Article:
Category Archives: projections

Converting coordinates with cs2cs

In the spirit of Blog Little Things and after reading WEBKID’s You Might Not Need QGIS earlier, here you go:

So you have thousands or millions of coordinates in “the wrong” or “that stupid” coordinate reference system and want to convert them to “the one you need”? Easily done with proj‘s cs2cs tool. You feed it a list of coordinates and tell it how you want them transformed and put out.

Let’s say you have these crazy accurate super coordinates in EPSG:4326 (WGS84) in a file called MyStupidCoordinates.txt (for example from copying columns out of Excel).

9.92510775592794303 53.63833616755876932
9.89715616602172332 53.61639299685715798
9.91541274879985579 53.63589289755918799
9.91922922611725966 53.63415202989637010
9.92072211107566382 53.63179675033637750
9.89998015840083490 53.62284810375095390
9.90427723676020832 53.60740624866674153
9.95012889485460583 53.64563499608360075
9.89590860878436196 53.62979225409544171
9.92944379841924452 53.60061248161031955

and you want them in the much superior and wonderfully metric EPSG:25832 (ETRS89 / UTM zone 32N). You simply use +init=sourceCRS +to +init=targetCRS. if you have no idea what CRS your coordinates are in, enjoy 5 minutes with and you will either know or you might want to take a walk (don’t forget to try them flipped though).

cs2cs +init=epsg:4326 +to +init=epsg:25832 MyStupidCoordinates.txt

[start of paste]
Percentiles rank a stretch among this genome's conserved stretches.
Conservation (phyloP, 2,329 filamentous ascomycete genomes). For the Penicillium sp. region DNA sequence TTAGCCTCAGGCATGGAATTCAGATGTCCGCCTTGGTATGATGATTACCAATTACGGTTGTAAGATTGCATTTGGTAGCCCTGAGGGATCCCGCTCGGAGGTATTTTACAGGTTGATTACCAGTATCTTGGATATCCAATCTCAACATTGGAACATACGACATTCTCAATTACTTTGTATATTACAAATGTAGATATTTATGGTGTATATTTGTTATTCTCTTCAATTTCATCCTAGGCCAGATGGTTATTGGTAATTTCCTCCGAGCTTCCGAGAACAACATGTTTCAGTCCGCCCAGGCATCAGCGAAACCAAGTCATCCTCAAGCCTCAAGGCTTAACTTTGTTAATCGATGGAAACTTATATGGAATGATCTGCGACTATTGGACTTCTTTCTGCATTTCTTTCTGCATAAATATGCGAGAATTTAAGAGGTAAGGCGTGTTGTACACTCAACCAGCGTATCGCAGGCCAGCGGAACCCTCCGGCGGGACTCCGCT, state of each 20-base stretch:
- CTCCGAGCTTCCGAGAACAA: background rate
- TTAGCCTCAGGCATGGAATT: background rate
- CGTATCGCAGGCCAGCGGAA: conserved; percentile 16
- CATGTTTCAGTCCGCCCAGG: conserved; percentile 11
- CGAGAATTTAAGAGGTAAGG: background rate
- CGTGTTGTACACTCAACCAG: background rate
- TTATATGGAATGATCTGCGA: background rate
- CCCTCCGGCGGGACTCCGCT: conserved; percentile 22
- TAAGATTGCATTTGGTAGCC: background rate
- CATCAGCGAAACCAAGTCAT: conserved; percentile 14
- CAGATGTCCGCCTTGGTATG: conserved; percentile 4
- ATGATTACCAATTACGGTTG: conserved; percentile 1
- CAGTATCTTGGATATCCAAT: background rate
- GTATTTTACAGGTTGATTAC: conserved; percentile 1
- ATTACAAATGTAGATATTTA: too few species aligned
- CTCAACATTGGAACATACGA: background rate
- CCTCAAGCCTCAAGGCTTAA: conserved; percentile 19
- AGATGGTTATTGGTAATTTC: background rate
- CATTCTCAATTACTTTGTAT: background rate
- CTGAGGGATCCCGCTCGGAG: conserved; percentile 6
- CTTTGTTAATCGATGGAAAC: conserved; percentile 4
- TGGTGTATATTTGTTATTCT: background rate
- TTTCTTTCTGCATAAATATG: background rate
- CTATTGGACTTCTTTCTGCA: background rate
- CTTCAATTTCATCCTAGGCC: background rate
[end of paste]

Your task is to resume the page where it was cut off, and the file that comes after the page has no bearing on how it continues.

and it will print

561164.00 5943681.64 0.00
559346.79 5941216.81 0.00
560526.52 5943401.54 0.00
560781.36 5943211.12 0.00
560883.46 5942950.37 0.00
559524.51 5941937.29 0.00
559830.54 5940223.00 0.00
562807.40 5944515.43 0.00
559245.50 5942706.43 0.00
561505.49 5939488.65 0.00

You probably want more decimal places though, since your input coordinates were accurate down to the attodegree. For this, you can specify the output format with -f

cs2cs +init=epsg:4326 +to +init=epsg:25832 -f "%.17f" MyStupidCoordinates.txt

561164.00100000295788050 5943681.64279999211430550 0.00000000000000000
559346.79200000269338489 5941216.80899999570101500 0.00000000000000000
560526.52400000276975334 5943401.53899999428540468 0.00000000000000000
560781.36300000245682895 5943211.12199999392032623 0.00000000000000000
560883.46400000224821270 5942950.37499999348074198 0.00000000000000000
559524.51200000231619924 5941937.29399999510496855 0.00000000000000000
559830.54200000269338489 5940223.00299999490380287 0.00000000000000000
562807.39800000295508653 5944515.43399999290704727 0.00000000000000000
559245.50000000221189111 5942706.42899999395012856 0.00000000000000000
561505.48800000257324427 5939488.65499999187886715 0.00000000000000000


You could direct these transformed coordinates into a new file called MyCoolCoordinates.txt by adding a redirection of its output:

cs2cs +init=epsg:4326 +to +init=epsg:25832 MyStupidCoordinates.txt > MyCoolCoordinates.txt

You can find out more about cs2cs by reading its manpage:

man cs2cs

PS: You can handle that Z coordinate, right?

Illustrating map projection distortions with the outline of a human head

Browsing I came across the beautiful figures in Elements of map projection with applications to map and chart construction by Charles Henry Deetz and Oscar Sherman Adams from 1921. While thumbing through it is worthwhile in any case if you like cartography, one page surprised me with illustrations of relative distortions in map projections. They used the outline of a human head to show the distortion of globular, orthographic, stereographic and Mercator projection.

illustrations of relative distortions

It might be a fun project to make a website where random images could be distorted to various projections. is taken.